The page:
If you are not totally happy with your mutual funds or stock portfolio, there is another product on the market that might give you financial performance. Exchange-traded funds or ETFs, first created in 1993, may offer superior performance along with some advantages you never though possible.
They take the form of hybrid securities that have the characteristics of stocks and mutual funds, while combining the advantages of both into one product.
Like a stock, an ETF is traded on exchanges so investors can buy or sell shares at anytime during the trading day. But they are set up more like a traditional index mutual fund, having dozens or more similar securities grouped into one package.
"One of the great things about ETFs is they reduce risk by spreading it out among many securities," said J. D. Steinhilber, owner and founder of AgileInvesting, a subscription service and advisory firm headquartered in Nashville that offers investors recommendations on ETF portfolios.
As an example, investors interested in technology related stocks but afraid of concentrating in any one stock or a few, can invest in the NASDAQ 100 Index Tracking Stock ETF. It is one of the most popular securities of this type.
"They are one of the most attractive products to come down from Wall Street in some time," said Bruce Bittles of Nashville, chief investment strategist for the stock brokerage firm Robert W. Baird and Co.
ETFs have primarily been used by institutional investors and experienced traders; however, this is changing.
"They allow the average investor to develop a portfolio like the pros prefer to use," Bittles said.
The research firm Greenwich Associates has reported 75 percent of all hedge funds, half of all financial advisers and a third of pension funds already use them.
According to Steinhilber, the average buy-and-hold investor has rapidly begun to warm up to the new investment product category, which now has assets of over $200 billion. They still have a lot of growth potential in the $7.5 trillion fund market.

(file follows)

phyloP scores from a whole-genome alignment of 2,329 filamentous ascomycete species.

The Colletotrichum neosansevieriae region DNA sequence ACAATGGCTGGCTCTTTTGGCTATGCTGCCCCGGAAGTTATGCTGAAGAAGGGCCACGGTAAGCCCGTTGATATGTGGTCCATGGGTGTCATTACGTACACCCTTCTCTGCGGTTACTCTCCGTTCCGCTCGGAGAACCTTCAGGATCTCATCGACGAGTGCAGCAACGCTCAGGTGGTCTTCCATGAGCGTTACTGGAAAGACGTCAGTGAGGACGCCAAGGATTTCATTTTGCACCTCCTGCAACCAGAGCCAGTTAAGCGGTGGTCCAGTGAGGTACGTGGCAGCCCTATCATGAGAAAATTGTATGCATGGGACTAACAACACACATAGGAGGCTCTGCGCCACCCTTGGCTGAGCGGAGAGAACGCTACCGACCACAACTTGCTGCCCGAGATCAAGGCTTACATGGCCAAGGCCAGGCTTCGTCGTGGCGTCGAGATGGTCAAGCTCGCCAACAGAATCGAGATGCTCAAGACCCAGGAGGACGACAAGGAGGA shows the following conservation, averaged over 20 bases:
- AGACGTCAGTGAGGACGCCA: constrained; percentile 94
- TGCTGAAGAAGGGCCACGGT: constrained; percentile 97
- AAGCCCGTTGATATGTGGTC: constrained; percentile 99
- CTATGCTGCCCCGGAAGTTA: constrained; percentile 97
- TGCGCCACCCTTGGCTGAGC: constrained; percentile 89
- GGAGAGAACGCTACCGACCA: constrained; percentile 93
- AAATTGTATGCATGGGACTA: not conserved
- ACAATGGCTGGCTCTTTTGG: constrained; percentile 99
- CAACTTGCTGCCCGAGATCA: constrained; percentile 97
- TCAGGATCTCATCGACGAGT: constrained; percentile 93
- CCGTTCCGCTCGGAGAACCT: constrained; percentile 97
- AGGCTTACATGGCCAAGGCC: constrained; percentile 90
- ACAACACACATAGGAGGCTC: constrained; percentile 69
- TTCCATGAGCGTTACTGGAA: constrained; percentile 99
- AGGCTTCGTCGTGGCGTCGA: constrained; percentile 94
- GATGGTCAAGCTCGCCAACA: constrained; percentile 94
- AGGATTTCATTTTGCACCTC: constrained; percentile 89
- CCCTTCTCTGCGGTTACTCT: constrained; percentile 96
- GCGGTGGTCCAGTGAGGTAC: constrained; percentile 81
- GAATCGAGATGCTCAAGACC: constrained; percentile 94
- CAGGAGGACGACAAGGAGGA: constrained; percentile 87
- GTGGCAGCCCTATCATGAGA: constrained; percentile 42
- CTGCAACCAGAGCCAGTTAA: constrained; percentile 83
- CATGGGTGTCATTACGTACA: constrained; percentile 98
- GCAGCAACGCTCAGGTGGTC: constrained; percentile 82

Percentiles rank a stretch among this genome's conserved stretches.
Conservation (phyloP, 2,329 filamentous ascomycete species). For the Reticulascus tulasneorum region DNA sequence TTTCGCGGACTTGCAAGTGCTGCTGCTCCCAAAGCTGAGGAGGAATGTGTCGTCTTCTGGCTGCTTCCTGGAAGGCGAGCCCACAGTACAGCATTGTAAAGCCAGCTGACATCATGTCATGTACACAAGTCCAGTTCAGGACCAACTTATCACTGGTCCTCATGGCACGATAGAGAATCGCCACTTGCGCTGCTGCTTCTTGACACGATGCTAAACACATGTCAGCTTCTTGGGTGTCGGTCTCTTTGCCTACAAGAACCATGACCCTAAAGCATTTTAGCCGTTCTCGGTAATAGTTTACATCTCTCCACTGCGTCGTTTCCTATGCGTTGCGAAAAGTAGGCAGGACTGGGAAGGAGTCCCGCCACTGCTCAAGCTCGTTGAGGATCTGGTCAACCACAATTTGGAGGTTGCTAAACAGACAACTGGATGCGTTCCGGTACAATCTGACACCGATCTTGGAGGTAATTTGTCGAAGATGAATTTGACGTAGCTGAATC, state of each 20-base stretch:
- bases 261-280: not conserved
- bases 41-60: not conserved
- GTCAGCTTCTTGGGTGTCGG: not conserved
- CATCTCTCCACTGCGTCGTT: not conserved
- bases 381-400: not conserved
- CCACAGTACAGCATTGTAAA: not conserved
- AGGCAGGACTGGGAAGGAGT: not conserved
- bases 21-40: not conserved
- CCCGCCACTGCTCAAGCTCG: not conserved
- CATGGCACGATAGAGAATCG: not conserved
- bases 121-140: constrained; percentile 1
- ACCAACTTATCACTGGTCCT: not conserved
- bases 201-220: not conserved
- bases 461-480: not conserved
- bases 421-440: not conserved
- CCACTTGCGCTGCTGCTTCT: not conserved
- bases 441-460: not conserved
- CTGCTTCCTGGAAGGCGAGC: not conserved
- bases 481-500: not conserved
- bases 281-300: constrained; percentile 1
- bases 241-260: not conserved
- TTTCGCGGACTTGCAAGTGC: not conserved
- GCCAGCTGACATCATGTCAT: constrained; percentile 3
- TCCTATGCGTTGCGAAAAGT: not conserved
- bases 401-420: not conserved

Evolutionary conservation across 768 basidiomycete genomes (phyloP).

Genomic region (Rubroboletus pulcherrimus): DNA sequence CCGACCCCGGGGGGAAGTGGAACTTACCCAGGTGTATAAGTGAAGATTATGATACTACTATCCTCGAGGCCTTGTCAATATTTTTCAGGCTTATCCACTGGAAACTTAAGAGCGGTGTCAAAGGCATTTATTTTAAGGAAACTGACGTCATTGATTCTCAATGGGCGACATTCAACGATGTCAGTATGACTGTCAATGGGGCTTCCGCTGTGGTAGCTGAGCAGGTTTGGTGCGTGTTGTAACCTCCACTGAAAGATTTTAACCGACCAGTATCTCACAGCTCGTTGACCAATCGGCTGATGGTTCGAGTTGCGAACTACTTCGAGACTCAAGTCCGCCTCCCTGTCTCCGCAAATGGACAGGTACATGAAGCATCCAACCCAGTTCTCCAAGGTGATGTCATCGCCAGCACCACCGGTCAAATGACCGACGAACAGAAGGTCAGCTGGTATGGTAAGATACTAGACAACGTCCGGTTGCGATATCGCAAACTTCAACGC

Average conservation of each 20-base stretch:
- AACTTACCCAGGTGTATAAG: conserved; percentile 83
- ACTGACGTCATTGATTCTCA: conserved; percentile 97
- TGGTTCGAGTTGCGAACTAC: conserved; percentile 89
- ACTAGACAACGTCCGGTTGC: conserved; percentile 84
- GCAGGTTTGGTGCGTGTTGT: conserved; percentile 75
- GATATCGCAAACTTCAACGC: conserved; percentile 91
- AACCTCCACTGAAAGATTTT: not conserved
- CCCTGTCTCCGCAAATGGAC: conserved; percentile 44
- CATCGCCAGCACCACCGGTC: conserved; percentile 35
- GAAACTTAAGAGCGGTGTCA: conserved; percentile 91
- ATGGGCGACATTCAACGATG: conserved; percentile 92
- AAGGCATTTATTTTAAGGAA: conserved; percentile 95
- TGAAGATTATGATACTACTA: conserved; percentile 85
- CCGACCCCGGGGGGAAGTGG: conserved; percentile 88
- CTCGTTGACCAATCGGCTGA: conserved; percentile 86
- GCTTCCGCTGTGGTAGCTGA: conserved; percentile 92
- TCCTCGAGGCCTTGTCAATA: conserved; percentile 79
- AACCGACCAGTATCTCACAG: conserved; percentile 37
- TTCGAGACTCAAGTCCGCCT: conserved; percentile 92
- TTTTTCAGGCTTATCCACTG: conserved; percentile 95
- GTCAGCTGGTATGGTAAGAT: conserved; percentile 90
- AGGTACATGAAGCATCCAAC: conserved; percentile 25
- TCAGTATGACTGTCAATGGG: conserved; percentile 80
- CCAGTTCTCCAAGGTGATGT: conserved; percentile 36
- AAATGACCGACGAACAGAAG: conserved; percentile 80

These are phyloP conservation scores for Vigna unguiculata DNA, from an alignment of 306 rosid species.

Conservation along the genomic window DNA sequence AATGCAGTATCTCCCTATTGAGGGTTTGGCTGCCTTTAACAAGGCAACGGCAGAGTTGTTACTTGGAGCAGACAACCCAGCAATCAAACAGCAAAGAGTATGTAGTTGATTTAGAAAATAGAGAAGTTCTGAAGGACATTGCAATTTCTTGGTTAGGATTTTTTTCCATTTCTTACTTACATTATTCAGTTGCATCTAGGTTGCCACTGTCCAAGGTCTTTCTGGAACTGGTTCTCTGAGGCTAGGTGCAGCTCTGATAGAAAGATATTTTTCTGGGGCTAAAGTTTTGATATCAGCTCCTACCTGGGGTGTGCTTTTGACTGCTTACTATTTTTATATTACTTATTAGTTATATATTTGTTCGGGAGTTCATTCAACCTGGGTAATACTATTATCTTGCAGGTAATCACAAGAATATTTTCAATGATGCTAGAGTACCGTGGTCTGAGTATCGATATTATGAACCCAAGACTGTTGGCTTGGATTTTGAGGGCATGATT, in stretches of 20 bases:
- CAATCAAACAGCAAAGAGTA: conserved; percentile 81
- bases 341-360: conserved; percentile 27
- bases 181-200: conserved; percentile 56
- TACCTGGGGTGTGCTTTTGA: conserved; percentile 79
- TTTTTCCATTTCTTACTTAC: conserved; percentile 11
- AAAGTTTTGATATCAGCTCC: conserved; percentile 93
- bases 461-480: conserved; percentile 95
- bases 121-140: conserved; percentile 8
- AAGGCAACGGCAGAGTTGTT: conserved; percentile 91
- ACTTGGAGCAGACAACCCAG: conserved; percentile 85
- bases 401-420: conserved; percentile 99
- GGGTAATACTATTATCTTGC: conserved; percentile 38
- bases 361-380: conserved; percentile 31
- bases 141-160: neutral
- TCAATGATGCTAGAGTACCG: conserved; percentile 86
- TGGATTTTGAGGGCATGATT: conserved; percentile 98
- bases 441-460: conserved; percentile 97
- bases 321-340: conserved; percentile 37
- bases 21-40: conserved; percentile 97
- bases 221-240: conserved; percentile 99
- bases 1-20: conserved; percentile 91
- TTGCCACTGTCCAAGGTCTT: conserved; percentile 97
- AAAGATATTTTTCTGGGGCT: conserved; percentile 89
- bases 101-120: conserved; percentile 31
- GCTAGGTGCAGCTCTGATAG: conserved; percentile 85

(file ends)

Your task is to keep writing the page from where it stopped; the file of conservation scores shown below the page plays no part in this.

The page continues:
ETFs are very cost effective for an investor who wants to purchase and leave the money there for awhile.
Fees for the product are typically considerably less than for actively managed mutual funds, costing about 0.25 percent as an average expense ratio compared to 1.25 percent, respectively. They also have slightly lower fees than index mutual funds.
However, because they are traded like a stock if the investor wants to trade a lot, commission broker fees must be considered as an additional expense. Of course, discount brokers can be used for the transactions.
A big plus for ETFs is the tax advantage. Unlike a mutual fund where every stock turned over within a fund is subject to taxes for the investor owner, this hybrid requires taxes be paid only once. Taxes are due on profit made when an individual ETF is sold, just like with traditional stock transactions. The result is that an individual investor is given control over his or her tax situation.
Steinhilber said ETFs offer a hidden advantage to portfolios some investors may not notice at first.
"Most portfolios are put together haphazardly and don't offer real asset allocation benefits with investors ending up with a patchwork structure," Steinhilber said. "The use of ETF's allow an investor to more easily asset construct more diverse portfolios."
Steinhilber added that his approach is to expose investors to a broad range of uncorrelated asset classes.
He said his role as an advisor is to help his clients with asset allocation by making sure they stay disciplined, stick to their plan, not let emotions hurt performance and avoid overvalued asset classes.
ETFs are now available in about every category - domestic stocks, international stocks, bonds and even some commodities such as gold.
Because of their growing popularity, even mutual fund groups are beginning to offer them. Vanguard, the well know index fund family, offers several.
More information, visit www.agileinvesting.com.